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Consumer Spending Off to Strong Start for ’23

January rise gauged by BofA shows “consumers have a spring in their step”




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A new analysis by Bank of America Institute shows signs of a strengthening in consumer spending at the start of 2023. BofA credit and debit card spending per household rose 5.1 percent year-over-year (YoY) in January, compared to 2.2 percent YoY in December. While this increase includes the impact that the Omicron variant had on consumer spending in January 2022, the institute points to a variety of factors boosting consumers:

 * An increase in spending the weeks after Christmas, suggesting consumers could have held back holiday spending to maximize savings from post-holiday promotions and discounts.

 * An increase in minimum wages in over 20 states, many of which bring the wage rate in line with inflation, put more cash in the pockets of a significant proportion of workers, enabling increased spending.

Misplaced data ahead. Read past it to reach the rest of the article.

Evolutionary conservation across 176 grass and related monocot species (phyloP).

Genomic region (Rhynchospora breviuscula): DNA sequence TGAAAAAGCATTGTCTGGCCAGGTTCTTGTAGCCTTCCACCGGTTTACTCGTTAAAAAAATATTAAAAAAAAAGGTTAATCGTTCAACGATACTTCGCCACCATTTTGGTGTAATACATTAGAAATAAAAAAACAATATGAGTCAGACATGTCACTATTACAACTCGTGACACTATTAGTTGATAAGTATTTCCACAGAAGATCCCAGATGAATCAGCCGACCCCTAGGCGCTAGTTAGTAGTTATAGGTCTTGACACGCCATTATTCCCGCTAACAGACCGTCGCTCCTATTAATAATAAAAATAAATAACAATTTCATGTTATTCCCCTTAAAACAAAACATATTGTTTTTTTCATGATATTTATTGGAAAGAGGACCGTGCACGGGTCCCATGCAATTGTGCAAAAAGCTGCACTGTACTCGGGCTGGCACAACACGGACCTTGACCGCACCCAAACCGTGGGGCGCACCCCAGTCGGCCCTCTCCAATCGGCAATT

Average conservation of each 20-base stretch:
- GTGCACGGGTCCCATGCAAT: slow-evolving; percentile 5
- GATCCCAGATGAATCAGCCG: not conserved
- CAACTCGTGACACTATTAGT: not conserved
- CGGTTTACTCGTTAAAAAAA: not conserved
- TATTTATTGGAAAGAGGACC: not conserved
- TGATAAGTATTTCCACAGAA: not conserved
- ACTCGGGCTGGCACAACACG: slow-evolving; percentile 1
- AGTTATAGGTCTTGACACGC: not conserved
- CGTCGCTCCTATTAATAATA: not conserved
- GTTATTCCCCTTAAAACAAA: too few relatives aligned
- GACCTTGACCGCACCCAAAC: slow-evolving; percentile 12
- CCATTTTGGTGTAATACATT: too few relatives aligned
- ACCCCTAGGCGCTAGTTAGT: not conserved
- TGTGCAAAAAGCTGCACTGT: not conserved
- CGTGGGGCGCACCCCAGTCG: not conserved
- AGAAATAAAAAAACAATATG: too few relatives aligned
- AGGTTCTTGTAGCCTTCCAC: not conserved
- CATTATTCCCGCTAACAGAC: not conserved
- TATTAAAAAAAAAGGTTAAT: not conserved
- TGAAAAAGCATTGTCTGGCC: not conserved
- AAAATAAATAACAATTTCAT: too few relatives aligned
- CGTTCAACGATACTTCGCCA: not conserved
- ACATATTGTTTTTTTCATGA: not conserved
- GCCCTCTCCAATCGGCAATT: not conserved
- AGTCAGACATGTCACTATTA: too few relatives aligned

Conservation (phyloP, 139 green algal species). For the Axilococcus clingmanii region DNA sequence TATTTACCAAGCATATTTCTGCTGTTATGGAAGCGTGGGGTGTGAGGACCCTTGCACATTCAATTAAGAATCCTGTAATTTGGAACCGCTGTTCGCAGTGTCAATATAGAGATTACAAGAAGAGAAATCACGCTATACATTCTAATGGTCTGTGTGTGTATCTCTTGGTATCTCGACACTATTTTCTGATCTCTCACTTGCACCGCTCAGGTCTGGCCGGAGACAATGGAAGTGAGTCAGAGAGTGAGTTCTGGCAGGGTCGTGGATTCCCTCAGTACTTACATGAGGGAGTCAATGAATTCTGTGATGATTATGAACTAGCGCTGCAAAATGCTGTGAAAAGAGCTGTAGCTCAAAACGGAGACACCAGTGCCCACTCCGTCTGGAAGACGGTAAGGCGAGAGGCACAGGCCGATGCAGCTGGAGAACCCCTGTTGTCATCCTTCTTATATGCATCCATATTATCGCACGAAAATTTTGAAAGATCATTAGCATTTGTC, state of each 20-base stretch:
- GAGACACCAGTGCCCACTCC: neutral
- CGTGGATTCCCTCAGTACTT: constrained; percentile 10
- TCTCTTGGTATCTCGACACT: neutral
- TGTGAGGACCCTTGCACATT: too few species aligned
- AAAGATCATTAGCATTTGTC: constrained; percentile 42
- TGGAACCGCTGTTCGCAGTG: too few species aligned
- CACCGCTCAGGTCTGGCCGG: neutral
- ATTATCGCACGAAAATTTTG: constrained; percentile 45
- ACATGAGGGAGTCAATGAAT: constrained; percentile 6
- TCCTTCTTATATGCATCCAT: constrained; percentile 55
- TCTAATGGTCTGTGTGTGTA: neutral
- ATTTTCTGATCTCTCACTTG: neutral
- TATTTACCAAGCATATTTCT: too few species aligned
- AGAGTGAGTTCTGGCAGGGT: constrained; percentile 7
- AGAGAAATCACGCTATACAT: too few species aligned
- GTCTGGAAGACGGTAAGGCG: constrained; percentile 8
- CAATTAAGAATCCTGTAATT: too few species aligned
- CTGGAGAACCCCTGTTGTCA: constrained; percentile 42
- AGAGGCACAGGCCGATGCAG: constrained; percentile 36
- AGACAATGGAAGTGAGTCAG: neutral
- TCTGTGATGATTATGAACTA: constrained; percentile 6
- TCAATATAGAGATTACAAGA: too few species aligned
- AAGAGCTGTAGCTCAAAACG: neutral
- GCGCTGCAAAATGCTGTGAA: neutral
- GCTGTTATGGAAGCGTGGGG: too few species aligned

* An 8.7 percent increase in Social Security payments went into effect in January, the largest increase in over 40 years. This increase impacts approximately 70 million consumers, the U.S. Social Security Administration reports.

* Resilience in the labor market – evidenced by January’s exceptionally strong non-farm payrolls report – underpins increased consumer spending throughout the month.

Households continue to face rising costs like rent and food inflation, areas which have a greater impact on lower-income consumers. It seems unlikely, however, that a tipping point in spending will be reached in the near term, BofA says.

“While spending was slowing towards the end of 2022, consumers have entered the new year with a spring in their step” said David Tinsley, senior economist for the institute, a think-tank established by the bank last year. “With favorable macro tailwinds like the strength of the labor market and income gains, we have reasons to be hopeful that this increase is not just a blip but rather a longer-lasting trend.”

Click here for more of the report’s findings.

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